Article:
At the core of information security is the need to defend data—including from threat actors seeking to monetize stolen data for geopolitical or financial gain. Recently, we’ve seen a rise in cyber criminals “triple dipping” from data exfiltration. They’re getting paid to return stolen data, destroy that stolen data and reveal what modifications were made to the returned data.
Now, picture the cyber kill chain. But let’s start at the end of it, where the malicious actor is realizing their data exfiltration goal. Data doesn’t just sit around in an organization, accessible to everyone. There are access rules around the data, and these rules are governed by who the person is. For example:
- A Microsoft 365 SharePoint site has access rules that govern who can download sensitive files.
- Login credentials to a user’s machine govern who can access the files on that device.
Regardless of where data sits, the key to accessing it is an identity. Cyber criminals understand this—that by owning the identity, they can get to the crown jewels of an organization. So they map out their attack, moving laterally from one identity to another, elevating their privileges with the goal to access those files.
This series of chess moves could include the attacker using a vulnerable local administrator account credential, elevating privileges to shadow administrator and then gaining access to corporate files. In the post-compromise phase, lateral movement with identity compromise is a threat actor’s go-to activity.
Email’s critical role in helping attackers achieve their endgame
Keep rolling the chess moves back along the attack chain and it raises questions, such as: “What was the attacker’s opening move?” and “How did they end up within the organization in the first place?”
Well, if we follow the theme of identity, the external-facing form of identity is the ubiquitous email address. Your full name in the directory, your login credential to your PC, your Microsoft 365 identity—everything is tied together and exposed externally as your email address.
Unfortunately, attackers know that. And it’s why:
- Email remains the number one threat vector used by malicious actors.
- Attackers continue to use email to deliver malware.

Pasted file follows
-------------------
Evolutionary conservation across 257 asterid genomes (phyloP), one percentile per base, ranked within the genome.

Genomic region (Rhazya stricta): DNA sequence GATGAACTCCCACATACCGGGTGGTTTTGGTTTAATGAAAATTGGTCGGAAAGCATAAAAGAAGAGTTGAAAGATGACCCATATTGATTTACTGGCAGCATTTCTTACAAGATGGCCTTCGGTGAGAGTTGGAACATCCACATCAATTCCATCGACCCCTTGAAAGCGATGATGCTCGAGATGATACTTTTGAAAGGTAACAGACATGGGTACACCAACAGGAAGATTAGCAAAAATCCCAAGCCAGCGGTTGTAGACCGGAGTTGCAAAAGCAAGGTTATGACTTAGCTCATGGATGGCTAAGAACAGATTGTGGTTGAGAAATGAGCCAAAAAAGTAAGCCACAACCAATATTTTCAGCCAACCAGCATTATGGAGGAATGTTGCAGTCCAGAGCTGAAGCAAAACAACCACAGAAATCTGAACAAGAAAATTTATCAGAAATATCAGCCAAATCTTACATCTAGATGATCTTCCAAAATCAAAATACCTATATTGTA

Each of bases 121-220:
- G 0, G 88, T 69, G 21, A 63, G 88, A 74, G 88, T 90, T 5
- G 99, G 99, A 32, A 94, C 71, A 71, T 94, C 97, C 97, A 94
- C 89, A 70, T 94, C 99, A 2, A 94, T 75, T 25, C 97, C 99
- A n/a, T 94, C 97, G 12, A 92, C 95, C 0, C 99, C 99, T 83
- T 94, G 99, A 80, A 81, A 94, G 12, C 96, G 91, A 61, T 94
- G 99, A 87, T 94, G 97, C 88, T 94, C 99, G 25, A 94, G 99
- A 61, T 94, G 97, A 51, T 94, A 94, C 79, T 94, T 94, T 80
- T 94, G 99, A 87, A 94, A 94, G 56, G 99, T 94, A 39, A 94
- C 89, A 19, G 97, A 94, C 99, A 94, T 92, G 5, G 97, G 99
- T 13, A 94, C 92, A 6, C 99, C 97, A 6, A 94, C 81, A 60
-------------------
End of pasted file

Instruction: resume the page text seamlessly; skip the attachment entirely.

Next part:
- Business email compromise (BEC) is a multibillion-dollar problem across the globe.
- Credential phishing attacks are delivered via email.
- Email continues to be the opening move for many threat actors.
It’s also why Proofpoint starts the story with protecting people. When threat actors target people, they target their email addresses, identities and the data those identities have access to.
And it’s why we are unique. No other vendor in the marketplace can align the necessary defense-in-depth elements to protect against a threat actor’s chess moves—from the opening move to the endgame.
New innovations to break the attack chain
Today we are announcing a host of innovations across our platforms to help you combat increasingly common threats. Available today, these innovations help you stop malicious email attacks, detect and prevent identity-based threats and defend sensitive data. Learn more.
One of these innovations is Supplier Threat Protection. Trusted supplier relationships are a growing attack vector: 69% of organizations experienced a supply chain attack within the past year, and CISOs rate it as one of their top concerns. Discover how Proofpoint Supplier Threat Protection helps organizations manage risk by proactively defending against email-based supply chain attacks.
Join us at RSA
Learn more at the upcoming RSA conference about how Proofpoint can help your organization break the attack chain. During our session “Identity, Data, Email, Endpoint – The 4 Horsemen of the Security Apocalypse,” you’ll learn why it’s essential to protect these four critical vectors to keep your organization safe. Space is limited. Don’t miss out.
Also, come visit us at booth #6253 at the Moscone Center, North Hall for live demos of Proofpoint solutions and an opportunity to meet with our experts.
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